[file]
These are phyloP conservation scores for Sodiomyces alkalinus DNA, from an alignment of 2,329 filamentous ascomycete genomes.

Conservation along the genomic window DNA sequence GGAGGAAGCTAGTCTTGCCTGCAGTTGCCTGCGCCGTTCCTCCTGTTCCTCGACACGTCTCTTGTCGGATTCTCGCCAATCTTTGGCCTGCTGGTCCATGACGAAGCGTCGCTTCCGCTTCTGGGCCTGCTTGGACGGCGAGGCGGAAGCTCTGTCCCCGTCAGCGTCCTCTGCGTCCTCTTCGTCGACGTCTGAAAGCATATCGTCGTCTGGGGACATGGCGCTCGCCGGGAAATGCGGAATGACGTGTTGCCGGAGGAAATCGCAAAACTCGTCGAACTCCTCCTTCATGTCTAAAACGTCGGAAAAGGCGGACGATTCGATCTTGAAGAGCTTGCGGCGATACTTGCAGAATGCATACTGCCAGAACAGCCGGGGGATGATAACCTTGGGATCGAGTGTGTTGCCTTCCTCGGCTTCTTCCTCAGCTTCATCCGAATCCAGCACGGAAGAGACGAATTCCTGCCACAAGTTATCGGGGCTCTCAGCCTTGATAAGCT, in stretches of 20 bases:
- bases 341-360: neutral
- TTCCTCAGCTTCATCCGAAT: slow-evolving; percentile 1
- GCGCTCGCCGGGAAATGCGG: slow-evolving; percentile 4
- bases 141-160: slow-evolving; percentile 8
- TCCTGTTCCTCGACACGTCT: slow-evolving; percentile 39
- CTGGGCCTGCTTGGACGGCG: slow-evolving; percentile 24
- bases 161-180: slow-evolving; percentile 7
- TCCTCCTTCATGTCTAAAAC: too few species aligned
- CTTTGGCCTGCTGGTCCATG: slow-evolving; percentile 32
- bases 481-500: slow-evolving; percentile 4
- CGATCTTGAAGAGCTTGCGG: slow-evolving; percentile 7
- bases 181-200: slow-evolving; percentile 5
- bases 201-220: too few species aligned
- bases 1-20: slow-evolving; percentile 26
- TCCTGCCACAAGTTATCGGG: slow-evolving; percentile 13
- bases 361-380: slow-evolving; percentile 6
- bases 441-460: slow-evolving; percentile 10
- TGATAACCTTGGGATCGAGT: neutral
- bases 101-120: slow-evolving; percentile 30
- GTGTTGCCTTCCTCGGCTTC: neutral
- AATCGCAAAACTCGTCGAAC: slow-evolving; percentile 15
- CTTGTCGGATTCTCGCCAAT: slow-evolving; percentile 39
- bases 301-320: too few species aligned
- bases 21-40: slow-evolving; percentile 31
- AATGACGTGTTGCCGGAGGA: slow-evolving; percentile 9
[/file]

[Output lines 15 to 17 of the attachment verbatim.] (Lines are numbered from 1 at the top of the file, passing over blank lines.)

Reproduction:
- bases 201-220: too few species aligned
- bases 1-20: slow-evolving; percentile 26
- TCCTGCCACAAGTTATCGGG: slow-evolving; percentile 13